Anyone who looks at the Orion nebula (M42) in the sky are seeing a stellar nursery. This nebula, extending about 20 light-years across, is one of the most prominent regions in which active star formation can be observed today.
The cloud of cool and dense molecular hydrogen and dust in which new stars are being born is impenetrable to visible observers. It is therefore not possible for us to directly witness a star’s birth. Only with observations in the infrared wavelengths can the various processes in the inner parts of the cloud be investigated.
Another is the famous nebula, Messier 16, in the southern constellation of Scutum (the Shield). The nebula contains several active star-forming regions, including the famous Pillars of Creation shown below.
Many similar nebulae are found in the Milky Way, and other galaxies, that allow us to study how stars are born. These molecular clouds cool down as their molecules release energy in the form of radio waves; the surrounding stars' radiation heats the clouds from the outside.
The result is turbulence within the cloud, causing it to heat up to a temperature of about -173 °C. Individual dense clumps, called globules, are also present in the cloud. They are roughly at -263 °C and are shielded from the irradiation by other stars by layers of gas and interstellar dust. This allows them to maintain their low temperature.
When the balance between gravity pulling inward and thermal radiation pushing outward is upset in these globules, they collapse and become denser. The compression of the gas releases gravitational energy, which is converted into heat energy, and is radiated away into the surrounding area. If the gas continues to condense even further, a protostar can finally form.
Hot Protostars are giant spheres of gas still inside their dense molecular birth cloud. Although nuclear fusion is not yet taking place, they are already radiating energy into the cloud. This loss of energy is balanced by the release of gravitational energy coming from the contraction of the forming stars’ mass. Despite this radiation loss, Protostars continue to heat up.
Astronomers call young stars with surrounding clouds of circumstellar material ‘Proplyds.’ these images of the inner regions of the Orion nebulae show several Proplyds. The light cusps around them are caused by the fluorescence of the light from the multiple star Theta-Orionis in the middle of the nebula.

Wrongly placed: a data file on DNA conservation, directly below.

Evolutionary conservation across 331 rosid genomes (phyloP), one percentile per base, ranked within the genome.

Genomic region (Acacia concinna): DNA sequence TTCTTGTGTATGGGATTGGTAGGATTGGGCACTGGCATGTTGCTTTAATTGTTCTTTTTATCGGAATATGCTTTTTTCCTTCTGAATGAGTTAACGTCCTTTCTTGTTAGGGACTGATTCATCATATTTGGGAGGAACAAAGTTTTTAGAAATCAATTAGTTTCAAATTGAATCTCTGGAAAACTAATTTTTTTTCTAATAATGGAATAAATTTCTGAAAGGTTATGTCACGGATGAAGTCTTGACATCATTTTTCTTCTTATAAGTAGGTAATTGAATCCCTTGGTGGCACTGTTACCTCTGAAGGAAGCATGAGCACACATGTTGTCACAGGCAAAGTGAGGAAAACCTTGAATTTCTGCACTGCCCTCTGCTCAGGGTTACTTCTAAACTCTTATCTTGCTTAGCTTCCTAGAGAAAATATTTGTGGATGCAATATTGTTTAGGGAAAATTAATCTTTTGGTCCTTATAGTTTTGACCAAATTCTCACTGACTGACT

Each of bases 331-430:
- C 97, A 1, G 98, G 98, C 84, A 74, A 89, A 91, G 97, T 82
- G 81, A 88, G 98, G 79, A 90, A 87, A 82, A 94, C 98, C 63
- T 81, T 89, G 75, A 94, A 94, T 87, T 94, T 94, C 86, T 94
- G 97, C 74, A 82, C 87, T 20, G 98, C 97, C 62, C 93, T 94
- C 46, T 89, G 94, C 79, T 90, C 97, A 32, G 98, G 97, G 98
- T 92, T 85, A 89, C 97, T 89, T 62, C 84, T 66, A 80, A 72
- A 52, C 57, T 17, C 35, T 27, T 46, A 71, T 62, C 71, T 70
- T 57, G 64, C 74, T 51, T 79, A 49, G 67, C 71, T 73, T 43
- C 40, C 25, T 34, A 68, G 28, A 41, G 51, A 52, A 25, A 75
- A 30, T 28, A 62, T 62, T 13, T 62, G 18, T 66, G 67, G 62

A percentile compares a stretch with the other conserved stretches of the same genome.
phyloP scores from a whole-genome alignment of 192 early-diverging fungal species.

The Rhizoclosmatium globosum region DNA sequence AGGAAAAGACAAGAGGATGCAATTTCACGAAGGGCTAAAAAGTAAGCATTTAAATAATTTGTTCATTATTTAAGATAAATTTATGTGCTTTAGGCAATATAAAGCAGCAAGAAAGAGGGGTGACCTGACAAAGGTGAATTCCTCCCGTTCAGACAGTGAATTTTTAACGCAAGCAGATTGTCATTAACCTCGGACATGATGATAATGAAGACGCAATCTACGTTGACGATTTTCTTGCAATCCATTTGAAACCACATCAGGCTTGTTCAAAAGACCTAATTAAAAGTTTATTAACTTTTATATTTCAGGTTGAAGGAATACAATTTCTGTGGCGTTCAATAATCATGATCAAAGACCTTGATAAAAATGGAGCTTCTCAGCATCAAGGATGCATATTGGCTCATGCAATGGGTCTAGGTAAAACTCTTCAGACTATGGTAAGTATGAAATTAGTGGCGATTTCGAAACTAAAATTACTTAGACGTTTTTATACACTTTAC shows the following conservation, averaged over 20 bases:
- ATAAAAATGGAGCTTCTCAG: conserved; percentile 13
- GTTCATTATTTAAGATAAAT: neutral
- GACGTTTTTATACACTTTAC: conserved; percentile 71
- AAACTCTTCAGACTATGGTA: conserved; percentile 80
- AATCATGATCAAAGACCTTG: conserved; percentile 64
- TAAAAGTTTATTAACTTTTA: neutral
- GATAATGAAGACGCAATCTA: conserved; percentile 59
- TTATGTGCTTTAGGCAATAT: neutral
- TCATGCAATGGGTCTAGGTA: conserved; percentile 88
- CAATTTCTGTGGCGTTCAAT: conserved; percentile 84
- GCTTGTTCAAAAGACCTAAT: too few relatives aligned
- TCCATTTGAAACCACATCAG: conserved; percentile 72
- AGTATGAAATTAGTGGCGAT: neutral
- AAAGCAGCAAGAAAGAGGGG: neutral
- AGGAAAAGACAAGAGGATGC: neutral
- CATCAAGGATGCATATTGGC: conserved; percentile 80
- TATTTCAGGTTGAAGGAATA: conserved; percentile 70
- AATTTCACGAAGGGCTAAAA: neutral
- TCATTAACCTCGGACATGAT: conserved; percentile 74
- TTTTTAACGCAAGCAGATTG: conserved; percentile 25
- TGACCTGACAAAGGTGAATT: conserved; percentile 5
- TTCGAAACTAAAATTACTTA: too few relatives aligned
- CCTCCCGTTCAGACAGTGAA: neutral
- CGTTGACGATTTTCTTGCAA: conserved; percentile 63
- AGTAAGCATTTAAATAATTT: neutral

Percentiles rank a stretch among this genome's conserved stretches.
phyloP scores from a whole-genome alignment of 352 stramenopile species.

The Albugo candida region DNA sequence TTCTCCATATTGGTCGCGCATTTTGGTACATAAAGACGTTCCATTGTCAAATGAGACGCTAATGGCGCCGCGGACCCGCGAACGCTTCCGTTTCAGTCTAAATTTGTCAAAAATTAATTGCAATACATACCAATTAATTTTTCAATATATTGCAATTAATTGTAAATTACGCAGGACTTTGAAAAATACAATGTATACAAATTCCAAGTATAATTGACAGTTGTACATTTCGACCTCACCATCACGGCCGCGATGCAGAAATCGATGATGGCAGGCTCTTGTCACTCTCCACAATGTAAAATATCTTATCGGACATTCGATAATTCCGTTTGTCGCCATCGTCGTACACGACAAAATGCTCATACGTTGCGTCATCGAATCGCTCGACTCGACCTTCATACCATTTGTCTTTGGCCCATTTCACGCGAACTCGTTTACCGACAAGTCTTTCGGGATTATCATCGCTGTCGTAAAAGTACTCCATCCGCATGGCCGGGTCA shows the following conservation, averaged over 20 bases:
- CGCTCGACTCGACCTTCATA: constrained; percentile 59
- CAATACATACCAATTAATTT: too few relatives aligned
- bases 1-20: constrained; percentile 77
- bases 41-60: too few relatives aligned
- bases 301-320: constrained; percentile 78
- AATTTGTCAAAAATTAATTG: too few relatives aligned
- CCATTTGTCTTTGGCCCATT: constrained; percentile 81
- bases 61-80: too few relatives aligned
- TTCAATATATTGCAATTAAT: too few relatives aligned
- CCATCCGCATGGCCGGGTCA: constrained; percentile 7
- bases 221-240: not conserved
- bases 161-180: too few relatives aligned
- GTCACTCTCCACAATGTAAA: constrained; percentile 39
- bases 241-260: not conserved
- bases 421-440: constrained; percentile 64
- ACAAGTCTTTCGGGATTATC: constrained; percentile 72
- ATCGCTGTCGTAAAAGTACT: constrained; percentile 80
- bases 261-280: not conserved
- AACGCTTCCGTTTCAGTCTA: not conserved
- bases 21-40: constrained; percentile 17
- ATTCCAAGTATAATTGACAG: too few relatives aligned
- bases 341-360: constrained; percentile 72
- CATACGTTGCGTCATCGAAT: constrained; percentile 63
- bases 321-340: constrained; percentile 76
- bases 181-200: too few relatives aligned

During this process, new material in the form of gas continues to fall onto the rotating protostar. It does not plunge directly into the star but collects into a disk spiralling around the emerging object. The material is eventually flung off the inner edge of this accretion disk onto the star. The continued accumulation of mass leads to increased weight and pressure of the core region causing it to further heat up.
The young star discards part of the incoming material back into its dust cloud. These fountains, usually referred to as jets, align with the protostar's rotational axis. Where the jet hits the surrounding gas cloud with full force, astronomers detect a bright glow; this is known as a Herbig-Haro object. As time passes, the increasing radiation and the effect of the jets gradually free the protostar from its molecular-cloud.
These young stars are called T Tauri stars after the variable star of the same name. These have enormous surfaces and are sometimes up to 100 times larger than the Sun. The energy they radiate per unit of time as well as their luminosity is immense.
The centres of these forming stars are still too cool for nuclear fusion to ignite, but their steady collapse generates enough heat energy for them to shine with a fairly steady luminosity for many mil¬lions of years. These young stars still rotate rapidly, about 10 times as fast as the Sun. They also expel a lot of gas from their surfaces which periodically alter their luminosities.
Only with time do these stars get hot enough for their first few nuclear reactions to eventually take place in their core region. At a central temperature of about 1 million degrees, the already present deuterium nuclei fuse into helium. Deuterium burning begins. It slowly eats its way through the star, steadily raising its temperature before hydrogen burning can finally begin at 10 million degrees.
From that moment, fusion energy is released and remains the star’s source of energy for the rest of its life. With the ignition of nuclear fusion after 100 million years, a young T Tauri star becomes a proper adult star. This is how our Sun sprang to life, and the young solar system then began to evolve into what we see today.
Richard Pearson F.R.A.S.
THE SUN IN ACTION